Our Kickstarter Industrial Design Picks for Week 21

Design Sojourn was originally conceptualized to live on the confluence of the Internet and Industrial Design. As such, one of the biggest shakers to bubble up from this confluence is the crowd-funding platform Kickstarter. Kickstarter is changing the way we design and make things. I’ll even go as far as to say that even the definition of Designer is changing.
From today, we will be running a weekly column to help this new movement grow by sharing our picks of the plethora of great ideas and good industrial design worth considering.
We rate these projects under the following five criteria:
1) Idea novelty,
2) Design quality,
3) Value for money,
4) Feasibility for manufacture and delivery, and
5) Contains an X-factor (i.e. solves an important problem, saves the earth, super awesome design etc.).
If a project gets selected you can be assured that it contains all 5 of these criteria. If you are running a crowd funding program on Kickstarter or any other platform and is interested to be considered on Design Sojourn, please drop us a message on our contact page.

HICKIES Turn your Shoes into Slip-ons.

THAT’S WHY WE’VE CREATED HICKIES® – A ground-breaking lacing system that replaces traditional shoelaces and lets you easily slip in and out of your shoes while keeping them snug and secure. Never tie or untie your shoes again! Get rid of the bows and customize your footwear.

Laces are a necessary evil. The sneaker purist may disagree, but I believe most people hate them. I remember one of the things teenagers do is to lace up a shoe so that it is loose enough to slip in but tight enough so that it won’t fall off their foot. Getting the tension right was a skill, and Hickies made this skill obsolete. But seriously folks, these Hickies, designed by husband and wife team Mariquel & Gaston, is going to be a big hit.
Back the project here.

Scanbox Turns your Mobile phone into a portable scanner.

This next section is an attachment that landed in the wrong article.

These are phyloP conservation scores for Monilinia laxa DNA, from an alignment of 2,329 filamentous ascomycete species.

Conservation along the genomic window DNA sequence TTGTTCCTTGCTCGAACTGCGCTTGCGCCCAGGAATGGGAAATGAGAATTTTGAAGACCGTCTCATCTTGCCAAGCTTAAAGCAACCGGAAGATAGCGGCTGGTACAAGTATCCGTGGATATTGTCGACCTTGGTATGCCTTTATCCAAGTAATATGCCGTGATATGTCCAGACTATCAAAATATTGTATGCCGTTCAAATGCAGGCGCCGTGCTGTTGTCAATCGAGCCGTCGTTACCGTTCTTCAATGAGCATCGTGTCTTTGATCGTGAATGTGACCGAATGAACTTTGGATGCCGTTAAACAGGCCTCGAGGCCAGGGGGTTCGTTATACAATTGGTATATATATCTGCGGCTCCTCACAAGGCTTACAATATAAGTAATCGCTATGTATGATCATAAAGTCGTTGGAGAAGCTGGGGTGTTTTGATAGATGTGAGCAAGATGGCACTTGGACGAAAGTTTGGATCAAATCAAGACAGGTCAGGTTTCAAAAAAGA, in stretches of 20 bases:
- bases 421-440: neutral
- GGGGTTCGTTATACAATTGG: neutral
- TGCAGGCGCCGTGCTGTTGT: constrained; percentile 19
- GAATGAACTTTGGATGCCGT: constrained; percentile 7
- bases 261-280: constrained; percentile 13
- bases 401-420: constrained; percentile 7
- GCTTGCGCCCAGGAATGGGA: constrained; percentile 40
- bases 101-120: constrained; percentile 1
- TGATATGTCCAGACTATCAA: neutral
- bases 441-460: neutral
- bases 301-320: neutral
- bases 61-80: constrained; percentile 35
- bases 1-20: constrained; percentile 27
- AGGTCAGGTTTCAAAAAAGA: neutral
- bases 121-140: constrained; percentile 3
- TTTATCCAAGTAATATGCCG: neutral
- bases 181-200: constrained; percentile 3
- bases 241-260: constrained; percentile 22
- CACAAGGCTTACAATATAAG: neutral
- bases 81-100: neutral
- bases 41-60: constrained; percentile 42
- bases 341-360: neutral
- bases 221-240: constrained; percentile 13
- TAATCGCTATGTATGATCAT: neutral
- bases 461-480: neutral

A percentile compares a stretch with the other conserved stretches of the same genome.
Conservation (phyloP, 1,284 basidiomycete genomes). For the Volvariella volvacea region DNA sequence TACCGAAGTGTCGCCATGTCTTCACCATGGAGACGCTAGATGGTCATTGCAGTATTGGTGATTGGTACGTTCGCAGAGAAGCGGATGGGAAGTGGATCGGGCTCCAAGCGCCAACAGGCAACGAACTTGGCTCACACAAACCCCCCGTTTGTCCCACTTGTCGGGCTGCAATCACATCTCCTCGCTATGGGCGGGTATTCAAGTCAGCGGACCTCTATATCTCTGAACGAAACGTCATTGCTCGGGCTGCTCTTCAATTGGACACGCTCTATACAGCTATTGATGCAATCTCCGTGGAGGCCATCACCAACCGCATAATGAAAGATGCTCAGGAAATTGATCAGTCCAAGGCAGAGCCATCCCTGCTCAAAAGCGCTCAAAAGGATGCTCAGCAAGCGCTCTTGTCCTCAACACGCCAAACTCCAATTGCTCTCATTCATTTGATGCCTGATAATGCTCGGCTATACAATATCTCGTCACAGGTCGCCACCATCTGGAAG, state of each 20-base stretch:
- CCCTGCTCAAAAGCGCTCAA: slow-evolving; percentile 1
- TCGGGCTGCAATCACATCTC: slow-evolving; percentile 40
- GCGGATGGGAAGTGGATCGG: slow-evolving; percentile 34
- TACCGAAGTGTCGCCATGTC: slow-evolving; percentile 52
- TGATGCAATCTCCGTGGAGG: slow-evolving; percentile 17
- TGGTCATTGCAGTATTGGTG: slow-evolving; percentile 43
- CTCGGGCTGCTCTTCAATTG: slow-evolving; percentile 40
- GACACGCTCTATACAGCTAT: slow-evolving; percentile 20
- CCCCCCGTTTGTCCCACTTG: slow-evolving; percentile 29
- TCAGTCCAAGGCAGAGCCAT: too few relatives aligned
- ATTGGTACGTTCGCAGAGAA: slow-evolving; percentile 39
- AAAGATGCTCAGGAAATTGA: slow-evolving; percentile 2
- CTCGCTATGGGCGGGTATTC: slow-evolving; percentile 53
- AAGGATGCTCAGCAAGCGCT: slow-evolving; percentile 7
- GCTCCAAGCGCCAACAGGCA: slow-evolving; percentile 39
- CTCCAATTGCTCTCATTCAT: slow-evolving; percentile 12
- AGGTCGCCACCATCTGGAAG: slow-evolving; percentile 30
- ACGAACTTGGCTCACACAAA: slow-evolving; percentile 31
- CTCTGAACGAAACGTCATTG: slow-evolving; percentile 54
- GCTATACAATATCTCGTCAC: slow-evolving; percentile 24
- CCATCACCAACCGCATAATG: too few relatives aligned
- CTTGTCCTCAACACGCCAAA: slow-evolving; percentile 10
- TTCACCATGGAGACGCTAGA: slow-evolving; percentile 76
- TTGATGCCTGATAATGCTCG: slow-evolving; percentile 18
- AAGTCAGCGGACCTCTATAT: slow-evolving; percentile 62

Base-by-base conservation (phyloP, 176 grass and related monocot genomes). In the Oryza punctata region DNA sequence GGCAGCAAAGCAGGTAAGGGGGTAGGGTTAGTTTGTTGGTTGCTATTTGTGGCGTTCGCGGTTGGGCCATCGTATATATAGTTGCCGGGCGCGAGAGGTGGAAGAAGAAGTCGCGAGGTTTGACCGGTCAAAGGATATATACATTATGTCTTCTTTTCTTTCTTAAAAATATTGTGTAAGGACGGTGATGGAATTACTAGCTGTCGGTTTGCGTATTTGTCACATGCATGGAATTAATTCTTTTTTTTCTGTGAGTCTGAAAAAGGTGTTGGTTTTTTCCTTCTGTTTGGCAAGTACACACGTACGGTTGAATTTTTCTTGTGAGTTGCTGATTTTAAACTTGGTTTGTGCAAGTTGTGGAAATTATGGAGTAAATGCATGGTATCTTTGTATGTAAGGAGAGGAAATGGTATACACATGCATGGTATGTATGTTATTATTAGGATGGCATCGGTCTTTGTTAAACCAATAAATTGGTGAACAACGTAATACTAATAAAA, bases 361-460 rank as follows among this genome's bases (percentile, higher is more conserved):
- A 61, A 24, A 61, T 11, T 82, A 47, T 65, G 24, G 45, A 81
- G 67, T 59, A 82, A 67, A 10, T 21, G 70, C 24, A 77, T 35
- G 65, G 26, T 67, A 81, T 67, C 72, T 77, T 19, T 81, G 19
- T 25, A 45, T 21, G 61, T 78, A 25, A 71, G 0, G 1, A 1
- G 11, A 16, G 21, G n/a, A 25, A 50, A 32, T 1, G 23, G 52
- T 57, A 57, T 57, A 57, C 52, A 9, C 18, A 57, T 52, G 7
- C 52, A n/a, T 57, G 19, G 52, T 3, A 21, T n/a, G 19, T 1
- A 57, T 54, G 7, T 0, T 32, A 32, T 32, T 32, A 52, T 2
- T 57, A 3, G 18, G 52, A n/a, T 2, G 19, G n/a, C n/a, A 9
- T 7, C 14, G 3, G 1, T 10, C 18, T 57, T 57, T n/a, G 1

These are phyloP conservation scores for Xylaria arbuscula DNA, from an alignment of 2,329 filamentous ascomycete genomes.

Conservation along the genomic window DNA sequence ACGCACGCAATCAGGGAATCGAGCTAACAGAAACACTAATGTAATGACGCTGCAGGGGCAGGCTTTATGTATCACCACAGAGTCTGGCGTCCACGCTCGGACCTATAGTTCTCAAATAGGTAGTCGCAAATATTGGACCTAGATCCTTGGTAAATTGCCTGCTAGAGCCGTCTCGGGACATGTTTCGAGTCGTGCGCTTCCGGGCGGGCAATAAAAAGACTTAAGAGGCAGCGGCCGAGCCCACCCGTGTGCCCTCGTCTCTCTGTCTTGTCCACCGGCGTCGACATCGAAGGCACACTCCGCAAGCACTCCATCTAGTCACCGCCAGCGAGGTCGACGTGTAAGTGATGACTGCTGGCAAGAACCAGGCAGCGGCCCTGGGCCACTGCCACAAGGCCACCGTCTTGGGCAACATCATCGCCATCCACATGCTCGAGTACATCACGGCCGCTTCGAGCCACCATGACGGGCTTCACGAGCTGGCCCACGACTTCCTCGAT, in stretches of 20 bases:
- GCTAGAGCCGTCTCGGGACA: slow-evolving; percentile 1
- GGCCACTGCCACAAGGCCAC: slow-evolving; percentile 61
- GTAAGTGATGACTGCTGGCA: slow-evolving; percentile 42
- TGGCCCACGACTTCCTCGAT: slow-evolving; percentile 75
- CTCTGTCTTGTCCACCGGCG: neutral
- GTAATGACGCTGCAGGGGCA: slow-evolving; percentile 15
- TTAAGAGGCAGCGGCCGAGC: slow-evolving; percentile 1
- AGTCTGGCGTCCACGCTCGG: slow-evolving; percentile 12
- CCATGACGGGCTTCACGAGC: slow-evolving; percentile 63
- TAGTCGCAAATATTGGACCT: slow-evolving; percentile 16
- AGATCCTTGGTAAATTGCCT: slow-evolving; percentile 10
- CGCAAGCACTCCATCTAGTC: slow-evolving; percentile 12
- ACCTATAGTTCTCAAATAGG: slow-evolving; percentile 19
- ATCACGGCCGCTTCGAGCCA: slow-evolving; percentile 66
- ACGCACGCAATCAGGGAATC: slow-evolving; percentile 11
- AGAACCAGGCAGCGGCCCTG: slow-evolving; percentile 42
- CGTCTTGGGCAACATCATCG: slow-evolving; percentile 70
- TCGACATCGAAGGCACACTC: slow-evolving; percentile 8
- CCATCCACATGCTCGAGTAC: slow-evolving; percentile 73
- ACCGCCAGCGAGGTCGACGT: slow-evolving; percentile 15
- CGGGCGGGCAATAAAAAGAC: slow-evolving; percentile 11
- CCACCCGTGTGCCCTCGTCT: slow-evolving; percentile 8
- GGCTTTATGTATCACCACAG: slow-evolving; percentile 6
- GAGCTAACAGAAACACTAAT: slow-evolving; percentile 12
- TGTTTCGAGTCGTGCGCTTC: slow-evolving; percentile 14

Scanbox is an easy to use, affordable and unbelievably portable scanning box that uses your smartphone’s camera to take amazing high quality scans. It’s easy to set up and packs down flat to easily fit into your bag or brief case.

This idea is perfect for getting quick document scans on the go (i.e. concept sketches on the beach anyone?). Having a fixed position means it should get rid of the perspective error on the document edges. Designed by Phil Bosua, Ben Hillier and Luke Allen from Melbourne Australia.
Back the project here.

MaKey MaKey: An Invention Kit for Everyone.

MaKey MaKey is an invention kit for the 21st century. Turn everyday objects into touchpads and combine them with the internet. It’s a simple Invention Kit for Beginners and Experts doing art, engineering, and everything inbetween. It comes ready to use out of the box with everything you see above: MaKey MaKey, Alligator Clips, USB Cable.

This project brings back memories of those electronic hobby kits you could find at your neighborhood hardware or electronics store. These days the creative development that comes from working with your hands seems lacking in schools. So I’ll support any project that encourages handwork, especially when it is so easy to use and requires no programming. Makey Makey is by Jay Silver and Eric Rosenbaum, both final-year PhD students at the MIT Media Lab.
Back the project here.

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Disclaimer:
1) Design Sojourn is not affiliated, related or sponsored by any of the projects selected here.
2) While there are plans for this to be a weekly column, we will only publish our picks if there are any that we think are suitable. We may go for weeks without publishing any.

2 Comments
  • john

    May 24, 2012 at 8:34 am Reply

    Hi,
    I really would like to know the exact criteria for the each of the 5 poins you listed. I find them very broad and personaly i find point 2 and 4 petty much the same cos good design means that it is feasable to manufacture, or not…, thus “good design” is too broad. Also, point 3 is a very tricky criteria to rate an idea/product, cos this will really depend on what the product does vs cost and this will depend really on the target users, but i think that the exact marketing mix is not set at this point, its hard to say how user/consumers will perceive a product…